6. Skunk at the picnic

Around midnight, a skunk wandered into the front yard.  Gulnaz screamed like she was getting paid to, dropped her box with a crash and scooted back indoors.  George came out behind her, and put his boxes down.

“Little one, you don’t belong here,” he said to the skunk. To Jesse’s astonishment, as he came up the walkway he saw George approach the skunk and point in the direction he wished the skunk to go. It bolted, tail bobbing, claws scrabbling briefly on the walkway, and vanished.

Jesse went back into the apartment, filing the event away for future analysis.

“Skunk’s gone, Gulnaz,” Jesse said.

“How’d you do that? I thought if you got close they sprayed you! Oh God.”

“I didn’t, George did. Let’s keep moving, okay?”

She was almost whimpering.“I’m so tired. I know he’s in jail but I’m afraid for all of us if his brothers show up.”

“There are brothers?” She hadn’t mentioned brothers to George, Jesse guessed.

“Yeah. It’s complicated,” she said, trying to be funny, but the bitterness poured through her words.

“One crisis at a time.  Take a break, have a cup of tea, we’ll keep going,” Jesse said sympathetically.

“You guys have been awesome.”

“Gulnaz?” came a little voice.

Gulnaz sat bolt upright on the remaining kitchen chair and said, in tones of horror, “Aaliyah!”

Jesse saw a strikingly pretty girl in an Ed Hardy hoodie and skinny jeans standing in the doorway. She was perhaps fourteen. His heart thumped a couple of times as their eyes met.

Gulnaz got up, grabbed the girl by the shoulders and shook her hard. “Go home!  This is no place to be.”

Aaliyah, shooting a glance at Jesse, said, “I want to help!”

They broke into either Urdu or Farsi, at a guess. Gulnaz spoke forcefully; Aaliyah was monosyllabic.

“Let her stay,” Jesse heard himself say. “George and I will put you both in the truck and drive away if there’s trouble,” at which point George came back in, waggled his lush dark brows at Gulnaz and said, “Like he said.” To Aaliyah, he merely said, “Grab a box.”

Gulnaz, with a tectonic eyeroll, threw up her hands and said, “All right.”

Things were proceeding well when George said, “There’s a car coming.” He casually returned to the truck and pulled the tailgate down.

A Lexus RX pulled up, parked so as to block the truck, and two very angry and somewhat impaired men, one with a turban and one without, got out and started threatening George. Then they saw Jesse and checked somewhat, but continued the abuse.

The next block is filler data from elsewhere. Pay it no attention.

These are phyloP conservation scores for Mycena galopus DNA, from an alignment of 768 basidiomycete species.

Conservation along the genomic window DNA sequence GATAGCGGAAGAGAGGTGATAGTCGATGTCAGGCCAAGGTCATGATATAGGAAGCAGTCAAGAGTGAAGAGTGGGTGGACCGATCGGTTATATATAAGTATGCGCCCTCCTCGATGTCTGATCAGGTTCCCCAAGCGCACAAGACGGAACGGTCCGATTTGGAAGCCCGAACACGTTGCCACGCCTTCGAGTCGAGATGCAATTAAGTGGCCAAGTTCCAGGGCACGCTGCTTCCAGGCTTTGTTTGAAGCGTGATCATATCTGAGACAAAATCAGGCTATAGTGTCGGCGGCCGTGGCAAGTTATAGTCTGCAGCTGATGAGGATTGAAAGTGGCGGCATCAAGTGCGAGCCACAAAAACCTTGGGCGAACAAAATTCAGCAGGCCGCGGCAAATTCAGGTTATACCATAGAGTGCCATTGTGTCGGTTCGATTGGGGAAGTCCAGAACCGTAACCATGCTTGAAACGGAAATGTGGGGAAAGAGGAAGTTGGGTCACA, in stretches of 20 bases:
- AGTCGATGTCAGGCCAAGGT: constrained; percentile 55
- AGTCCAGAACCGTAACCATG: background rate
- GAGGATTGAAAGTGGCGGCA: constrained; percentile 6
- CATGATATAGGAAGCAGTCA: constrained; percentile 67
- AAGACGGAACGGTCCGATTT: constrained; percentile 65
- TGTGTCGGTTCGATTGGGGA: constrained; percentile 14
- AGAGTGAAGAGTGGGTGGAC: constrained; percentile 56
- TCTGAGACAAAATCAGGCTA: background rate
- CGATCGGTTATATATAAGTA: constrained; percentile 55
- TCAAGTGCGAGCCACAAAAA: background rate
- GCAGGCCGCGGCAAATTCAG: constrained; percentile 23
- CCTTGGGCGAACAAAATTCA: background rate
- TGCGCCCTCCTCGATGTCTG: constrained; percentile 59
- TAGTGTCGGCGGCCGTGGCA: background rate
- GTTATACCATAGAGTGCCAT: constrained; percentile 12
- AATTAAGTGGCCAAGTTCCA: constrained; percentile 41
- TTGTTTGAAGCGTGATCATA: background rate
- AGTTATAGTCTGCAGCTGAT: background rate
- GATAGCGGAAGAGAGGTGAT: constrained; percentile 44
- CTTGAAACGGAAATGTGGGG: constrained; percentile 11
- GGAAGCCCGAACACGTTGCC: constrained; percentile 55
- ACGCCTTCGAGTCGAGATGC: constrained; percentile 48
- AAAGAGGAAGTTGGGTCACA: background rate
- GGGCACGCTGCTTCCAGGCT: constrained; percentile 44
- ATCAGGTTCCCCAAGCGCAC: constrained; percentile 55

“How do you want to handle this, George?” Jesse said, when there was a pause in the yelling.  A neighbour’s front door banged open, and there was a witness, a sleepy-looking Filipino guy in cargo shorts.

“Errybody shut up or I call the cops,” he shouted across the street, and the door banged shut again.

While George was standing right next to the Lexus, the emergency brake let go, and the sport-ute slowly reversed the swooping maneuver which had positioned it behind the truck, and rolled back down the hill, narrowly missing three parked cars and coming to rest against the curb, facing into the street.

Cursing, the men tore off after their vehicle.

George said, “I lifted their keys while they were looking across the street.  Let me deal with this. Keep moving, we’ve only got the big furniture to go.”

“He’s the boss,” Jesse said. Gulnaz and Aaliyah looked terrified. “Gotta push on through or this night’ll never end, c’mon.”

Aaliyah said, “I don’t want to go out again until they’re gone,” and Gulnaz put an arm around her.  “Me neither,” she said.  “What a nightmare.”

There was a very loud yell, and then silence. After a moment, they all straightened when they heard tires squealing.

They heard the truck door roll open again and Jesse saw Gulnaz sag in relief.

“C’mon,” he said again.

“What did you do?” Aaliyah said to George in wonderment.

“Told them what their blood alcohol levels were,” George said.

And how the hell would you know that, Jesse thought. “Sikhs aren’t s’posed to drink,” Jesse said,

“What a puritan! I was raised not to talk to strangers, and look at me now,” George said sarcastically. “Let’s get a move on; we’ll be done by three at this rate.”

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Born when atmospheric carbon was 316 PPM. Settled on MST country since 1997. Parent, grandparent.

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